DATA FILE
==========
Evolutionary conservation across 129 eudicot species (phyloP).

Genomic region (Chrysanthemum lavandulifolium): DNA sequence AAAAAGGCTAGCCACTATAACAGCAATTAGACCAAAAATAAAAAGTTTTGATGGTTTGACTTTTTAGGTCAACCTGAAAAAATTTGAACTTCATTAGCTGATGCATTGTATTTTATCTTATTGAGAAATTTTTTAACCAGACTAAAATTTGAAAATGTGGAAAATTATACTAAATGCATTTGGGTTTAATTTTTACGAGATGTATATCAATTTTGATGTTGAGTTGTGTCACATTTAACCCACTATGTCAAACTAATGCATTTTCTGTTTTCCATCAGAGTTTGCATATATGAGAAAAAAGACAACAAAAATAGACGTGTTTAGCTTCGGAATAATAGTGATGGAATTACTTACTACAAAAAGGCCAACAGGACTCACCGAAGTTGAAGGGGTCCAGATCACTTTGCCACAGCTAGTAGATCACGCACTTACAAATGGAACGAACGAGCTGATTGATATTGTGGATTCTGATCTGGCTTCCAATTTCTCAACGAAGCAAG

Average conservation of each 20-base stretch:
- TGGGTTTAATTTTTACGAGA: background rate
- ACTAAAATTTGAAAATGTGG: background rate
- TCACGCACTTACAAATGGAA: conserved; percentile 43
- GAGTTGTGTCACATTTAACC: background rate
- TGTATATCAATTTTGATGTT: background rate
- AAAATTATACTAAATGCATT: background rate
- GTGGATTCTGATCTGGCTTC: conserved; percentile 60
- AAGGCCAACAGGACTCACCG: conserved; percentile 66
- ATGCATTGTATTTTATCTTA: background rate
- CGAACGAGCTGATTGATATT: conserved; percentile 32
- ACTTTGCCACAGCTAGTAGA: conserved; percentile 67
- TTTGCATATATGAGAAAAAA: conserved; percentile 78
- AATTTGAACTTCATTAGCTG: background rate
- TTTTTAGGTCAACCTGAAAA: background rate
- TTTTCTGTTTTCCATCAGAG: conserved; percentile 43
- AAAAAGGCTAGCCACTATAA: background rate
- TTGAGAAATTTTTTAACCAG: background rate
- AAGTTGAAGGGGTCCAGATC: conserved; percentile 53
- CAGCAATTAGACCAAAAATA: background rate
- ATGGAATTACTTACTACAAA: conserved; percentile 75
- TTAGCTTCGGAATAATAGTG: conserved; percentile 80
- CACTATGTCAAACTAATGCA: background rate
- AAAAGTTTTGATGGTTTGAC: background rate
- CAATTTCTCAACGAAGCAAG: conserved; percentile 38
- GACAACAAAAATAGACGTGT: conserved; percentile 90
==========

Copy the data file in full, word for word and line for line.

Evolutionary conservation across 129 eudicot species (phyloP).

Genomic region (Chrysanthemum lavandulifolium): DNA sequence AAAAAGGCTAGCCACTATAACAGCAATTAGACCAAAAATAAAAAGTTTTGATGGTTTGACTTTTTAGGTCAACCTGAAAAAATTTGAACTTCATTAGCTGATGCATTGTATTTTATCTTATTGAGAAATTTTTTAACCAGACTAAAATTTGAAAATGTGGAAAATTATACTAAATGCATTTGGGTTTAATTTTTACGAGATGTATATCAATTTTGATGTTGAGTTGTGTCACATTTAACCCACTATGTCAAACTAATGCATTTTCTGTTTTCCATCAGAGTTTGCATATATGAGAAAAAAGACAACAAAAATAGACGTGTTTAGCTTCGGAATAATAGTGATGGAATTACTTACTACAAAAAGGCCAACAGGACTCACCGAAGTTGAAGGGGTCCAGATCACTTTGCCACAGCTAGTAGATCACGCACTTACAAATGGAACGAACGAGCTGATTGATATTGTGGATTCTGATCTGGCTTCCAATTTCTCAACGAAGCAAG

Average conservation of each 20-base stretch:
- TGGGTTTAATTTTTACGAGA: background rate
- ACTAAAATTTGAAAATGTGG: background rate
- TCACGCACTTACAAATGGAA: conserved; percentile 43
- GAGTTGTGTCACATTTAACC: background rate
- TGTATATCAATTTTGATGTT: background rate
- AAAATTATACTAAATGCATT: background rate
- GTGGATTCTGATCTGGCTTC: conserved; percentile 60
- AAGGCCAACAGGACTCACCG: conserved; percentile 66
- ATGCATTGTATTTTATCTTA: background rate
- CGAACGAGCTGATTGATATT: conserved; percentile 32
- ACTTTGCCACAGCTAGTAGA: conserved; percentile 67
- TTTGCATATATGAGAAAAAA: conserved; percentile 78
- AATTTGAACTTCATTAGCTG: background rate
- TTTTTAGGTCAACCTGAAAA: background rate
- TTTTCTGTTTTCCATCAGAG: conserved; percentile 43
- AAAAAGGCTAGCCACTATAA: background rate
- TTGAGAAATTTTTTAACCAG: background rate
- AAGTTGAAGGGGTCCAGATC: conserved; percentile 53
- CAGCAATTAGACCAAAAATA: background rate
- ATGGAATTACTTACTACAAA: conserved; percentile 75
- TTAGCTTCGGAATAATAGTG: conserved; percentile 80
- CACTATGTCAAACTAATGCA: background rate
- AAAAGTTTTGATGGTTTGAC: background rate
- CAATTTCTCAACGAAGCAAG: conserved; percentile 38
- GACAACAAAAATAGACGTGT: conserved; percentile 90